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ECB is considering boosting the purchase of EU recovery fund debt

The European Central Bank is considering raising restrictions on the purchase of EU-issued bonds in order to increase the flexibility of asset purchase schemes and improve the status of Block’s groundbreaking joint debt program launched this year.

Four members of the ECB Governance Council told the Financial Times that they would support increasing the share of public sector bond purchases for debt issued by international organizations such as the EU from the current limit of 10%. rice field. They look forward to discussing this idea at two special councils starting in November to determine how much support will be provided to financial markets starting next year. This plan requires majority support from the 25 members of the ECB Council. The ECB declined to comment.

European Commission Bonds to be issued Next year, under the € 800 billion Next Generation EU Recovery Fund, the vehicle agreed in the summer of 2020 to fund a pandemic response with jointly funded debt from Member States.

Brussels has issued € 80 billion in bonds to the fund this year and aims to issue almost twice that amount next year, making the EU itself one of Europe’s largest bond issuers. Additional support from the ECB could help reduce EU funding costs and improve Block’s bond status as a regional benchmark. This is a role previously dominated by the German Bund.

The tendency to buy more EU bonds also helps to support financial markets without violating the rules prohibiting the ECB from owning more than one-third of each country’s government debt. Some analysts believe that by 2023 the debt limits of Germany and the Netherlands could be reached.

Erga Balti, Head of Macro Research at the BlackRock Investment Institute, said:

The ECB will announce in December that the Pandemic Emergency Purchase Program (PEPP), a € 1.85 billion bond purchase scheme launched in response to the Covid-19 crisis, will end in March.

Four council members said they hope the central bank will consider ways to maintain at least some of the additional flexibility associated with PEPP, which is exempt from purchase restrictions by the national government. rice field.

One of them said the ECB is also working on ways to continue buying Greek government debt. Otherwise, you will be excluded by the rules for purchasing bonds with a credit rating below investment grade.

However, the idea of ​​expanding asset purchases could meet opposition from more conservative members of the ECB’s governing council, such as Jens Weidmann of Germany and Klaas Knot of the Netherlands.

These so-called hawks are usually uncomfortable with the ECB issuing bonds, and the government is overly dependent on purchases to support high levels of debt, especially except during critical times of crisis. I am concerned about.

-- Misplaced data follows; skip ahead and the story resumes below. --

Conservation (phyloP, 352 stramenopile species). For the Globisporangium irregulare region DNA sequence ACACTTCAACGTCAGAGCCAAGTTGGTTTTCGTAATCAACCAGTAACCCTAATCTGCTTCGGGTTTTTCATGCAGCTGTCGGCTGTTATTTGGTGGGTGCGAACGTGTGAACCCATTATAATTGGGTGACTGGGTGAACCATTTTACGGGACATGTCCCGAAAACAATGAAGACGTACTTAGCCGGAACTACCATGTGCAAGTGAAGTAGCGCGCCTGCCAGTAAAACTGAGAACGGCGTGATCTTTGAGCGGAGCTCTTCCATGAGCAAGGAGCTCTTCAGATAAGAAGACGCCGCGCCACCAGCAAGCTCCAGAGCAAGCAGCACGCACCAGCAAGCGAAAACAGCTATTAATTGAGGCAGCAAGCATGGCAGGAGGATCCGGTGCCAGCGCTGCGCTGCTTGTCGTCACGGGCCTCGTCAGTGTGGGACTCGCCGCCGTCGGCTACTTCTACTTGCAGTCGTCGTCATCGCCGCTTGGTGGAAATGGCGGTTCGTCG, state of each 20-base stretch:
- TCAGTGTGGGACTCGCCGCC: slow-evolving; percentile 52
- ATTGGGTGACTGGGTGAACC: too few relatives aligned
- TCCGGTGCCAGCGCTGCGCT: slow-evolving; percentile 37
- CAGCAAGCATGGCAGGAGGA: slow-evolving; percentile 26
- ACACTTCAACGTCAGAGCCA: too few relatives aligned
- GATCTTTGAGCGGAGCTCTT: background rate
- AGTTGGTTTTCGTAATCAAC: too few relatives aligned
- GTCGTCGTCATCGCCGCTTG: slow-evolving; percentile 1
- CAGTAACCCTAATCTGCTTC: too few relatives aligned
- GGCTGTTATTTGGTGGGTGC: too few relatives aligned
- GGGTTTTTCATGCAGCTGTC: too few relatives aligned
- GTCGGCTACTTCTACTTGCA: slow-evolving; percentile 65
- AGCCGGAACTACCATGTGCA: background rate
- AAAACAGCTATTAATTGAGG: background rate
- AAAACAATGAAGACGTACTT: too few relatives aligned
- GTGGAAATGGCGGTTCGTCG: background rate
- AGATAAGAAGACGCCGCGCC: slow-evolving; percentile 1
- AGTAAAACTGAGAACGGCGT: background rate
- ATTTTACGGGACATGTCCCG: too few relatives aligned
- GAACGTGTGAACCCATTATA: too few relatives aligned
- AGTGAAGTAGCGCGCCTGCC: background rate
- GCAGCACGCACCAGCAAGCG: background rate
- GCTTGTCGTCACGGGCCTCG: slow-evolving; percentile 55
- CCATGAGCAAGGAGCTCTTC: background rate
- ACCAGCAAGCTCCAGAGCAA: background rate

The decisive factor in the debate is whether the ECB will continue to predict it. inflation Next year it will fall below the target of 2% and will stay there for the next two years. The central bank will update its inflation forecast and will release a new forecast for 2024 in December.

Soaring Energy price And supply chain bottleneck Some ECB policy makers have urged banks to worry about underestimating future inflation. Nonetheless, few analysts expect the ECB’s bond market support to cease significantly once the PEPP expires. Instead, they broadly predict that central banks will expand their traditional asset-purchasing programs, which have purchased € 20 billion in bonds a month in parallel with the purchase of PEPP.

Frederik du Closet, Strategist at Pictewealth Management, said: “But I think the asset purchase program will continue until the end of 2023.”

Some members of the council said the ECB could move from buying fixed monthly debt through traditional asset purchase programs to targeting total purchases overall. In addition to their asset purchase programs, they also said they could create new “backstop funds” that would only be used to respond to financial market turmoil.

François Bill Roy de Garhow, Governor of the Central Bank of France and a member of the ECB Council, Said last week Banks added that they could maintain the ability to purchase additional assets in an emergency, adding that “theoretical possibilities for their use would probably mean that they do not actually need to be used.”

ECB is considering boosting the purchase of EU recovery fund debt

Source link ECB is considering boosting the purchase of EU recovery fund debt

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